Wednesday, February 17, 2010

I am my mothers daughter

My mother is a pretty amazing woman. If I ever am half as amazing as her, it will be a good day. Recently, a few examples of why she is so wonderful has surfaced.

1) Haiti
Last time I saw her, she was saying she wants to take a class in wilderness first responder. Why? So this summer, after the red cross and all other major relief teams check out of Haiti and we continue and economic policy that has put them in such a burdened social space, my mother hopes to go there and help. To go into the small villages, the rural areas where the Red Cross didn't touch and help people any way she can. People to people.

2) Pittsburgh
So, tomorrow, I head to Pittsburgh for my 3rd time, for my pre-trial. My mother has told me if no friends were able to accompany me, she would. But, her mother has been sick and she's had to take a lot of work off and can't go. So she suggests my brother goes with me.

Me: Wait, you mean Colin who without irony has an American flag hanging in his
living room?
Mom: Yes...
Me: To go with his little sister to court for protesting the G20?
Mom: hha... uhh... yeah.

After calling every other family member to see if someone could go with me (to no real avail), I (re)told her it really isn't a big deal. Just a meeting.

Mom: But someone should be there to support you.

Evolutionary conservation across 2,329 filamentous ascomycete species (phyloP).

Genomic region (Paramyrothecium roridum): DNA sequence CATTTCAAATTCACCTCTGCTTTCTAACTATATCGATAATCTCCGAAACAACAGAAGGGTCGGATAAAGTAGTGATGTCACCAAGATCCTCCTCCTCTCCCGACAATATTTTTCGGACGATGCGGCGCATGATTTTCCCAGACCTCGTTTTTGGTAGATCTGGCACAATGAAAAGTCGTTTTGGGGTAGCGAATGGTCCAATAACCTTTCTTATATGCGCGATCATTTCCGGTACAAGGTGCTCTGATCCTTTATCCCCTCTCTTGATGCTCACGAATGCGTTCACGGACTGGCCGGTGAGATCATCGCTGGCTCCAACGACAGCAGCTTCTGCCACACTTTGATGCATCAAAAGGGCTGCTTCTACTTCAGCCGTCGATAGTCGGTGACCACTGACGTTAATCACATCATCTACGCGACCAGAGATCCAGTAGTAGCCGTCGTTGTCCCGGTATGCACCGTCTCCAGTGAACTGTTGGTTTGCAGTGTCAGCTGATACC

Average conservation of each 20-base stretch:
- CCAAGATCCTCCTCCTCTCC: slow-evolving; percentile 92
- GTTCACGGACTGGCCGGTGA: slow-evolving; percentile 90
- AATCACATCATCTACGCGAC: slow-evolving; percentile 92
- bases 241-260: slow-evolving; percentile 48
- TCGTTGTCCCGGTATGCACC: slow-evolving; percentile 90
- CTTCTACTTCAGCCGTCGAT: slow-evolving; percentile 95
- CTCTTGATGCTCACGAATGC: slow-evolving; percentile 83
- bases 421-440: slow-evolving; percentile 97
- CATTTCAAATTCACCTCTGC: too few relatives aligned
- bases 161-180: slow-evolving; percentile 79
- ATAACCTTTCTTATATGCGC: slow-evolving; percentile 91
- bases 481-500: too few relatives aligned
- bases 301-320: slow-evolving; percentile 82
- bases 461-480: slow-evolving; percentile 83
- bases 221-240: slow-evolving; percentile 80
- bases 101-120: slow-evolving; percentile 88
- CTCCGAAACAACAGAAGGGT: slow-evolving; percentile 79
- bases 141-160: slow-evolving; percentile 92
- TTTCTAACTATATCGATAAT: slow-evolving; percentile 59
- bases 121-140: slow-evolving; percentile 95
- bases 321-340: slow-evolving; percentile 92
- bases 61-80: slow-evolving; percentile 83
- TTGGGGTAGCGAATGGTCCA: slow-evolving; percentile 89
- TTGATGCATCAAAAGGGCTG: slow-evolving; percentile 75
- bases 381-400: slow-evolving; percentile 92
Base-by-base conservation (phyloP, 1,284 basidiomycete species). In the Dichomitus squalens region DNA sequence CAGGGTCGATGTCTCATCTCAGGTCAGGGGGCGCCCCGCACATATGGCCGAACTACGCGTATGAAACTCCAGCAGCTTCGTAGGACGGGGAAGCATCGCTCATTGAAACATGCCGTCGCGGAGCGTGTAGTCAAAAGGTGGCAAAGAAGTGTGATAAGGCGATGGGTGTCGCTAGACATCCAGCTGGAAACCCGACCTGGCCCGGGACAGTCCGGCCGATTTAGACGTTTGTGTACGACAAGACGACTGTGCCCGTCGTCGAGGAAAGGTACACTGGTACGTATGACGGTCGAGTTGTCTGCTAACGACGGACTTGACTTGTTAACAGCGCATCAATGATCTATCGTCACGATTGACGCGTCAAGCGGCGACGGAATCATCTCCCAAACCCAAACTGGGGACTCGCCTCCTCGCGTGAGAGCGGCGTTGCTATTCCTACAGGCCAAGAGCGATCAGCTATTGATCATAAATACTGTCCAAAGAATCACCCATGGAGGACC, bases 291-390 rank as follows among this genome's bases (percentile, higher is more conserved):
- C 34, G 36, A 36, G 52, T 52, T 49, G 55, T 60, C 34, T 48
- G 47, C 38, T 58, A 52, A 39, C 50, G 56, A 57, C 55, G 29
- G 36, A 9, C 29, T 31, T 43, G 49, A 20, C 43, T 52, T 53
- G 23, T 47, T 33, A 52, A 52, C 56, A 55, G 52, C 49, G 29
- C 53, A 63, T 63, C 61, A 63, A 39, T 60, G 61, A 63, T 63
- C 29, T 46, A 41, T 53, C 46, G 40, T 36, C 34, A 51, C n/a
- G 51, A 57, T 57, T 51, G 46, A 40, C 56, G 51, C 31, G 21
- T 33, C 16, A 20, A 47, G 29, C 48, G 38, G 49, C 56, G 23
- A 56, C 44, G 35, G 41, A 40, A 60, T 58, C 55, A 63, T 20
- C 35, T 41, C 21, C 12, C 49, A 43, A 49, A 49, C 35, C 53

Me: Yeah, I know you all support me. And this isn't even the trial.
Mom: But what if they do something crazy, like try to put you in prison for 7 years, someone should be there to stand up for you.
Me: ha, mom, I'm not going to prison, especially not on Friday. Worse case is a huge fine, and that won't happen until the real trial.
Mom: Ok. I feel guilty.
Me: Mom! You don't need to feel guilty, really, it's fine.
Mom: Ok, but I'll go to the trial. And I'll wear a shirt that says something.
Me: Ha, ok.
Mom: Like 'Leave my baby alone, you big meanie heads'
Me: Yeah, I think that will get the message across.

And then there are all the times, when I was growing up, that she subtly encouraged me to think. To actually think. Like when some kids at my school were wearing pro-life shirts (for pro-life day) and I told her that. She just asked, what do you think about that? Why? I didn't have an answer then, but I remember spending lots of time after that thinking about it.

Or when I was telling her that after a kick boxing class I saw some people doing jiu-jitsu, and it looked really cool. Do I want to try? Well, they're all men. So? Yeah I guess it doesn't matter. I can do that.

(my mother and I, circa summer 1987)

If I'm lucky, I'll be something like my mom.

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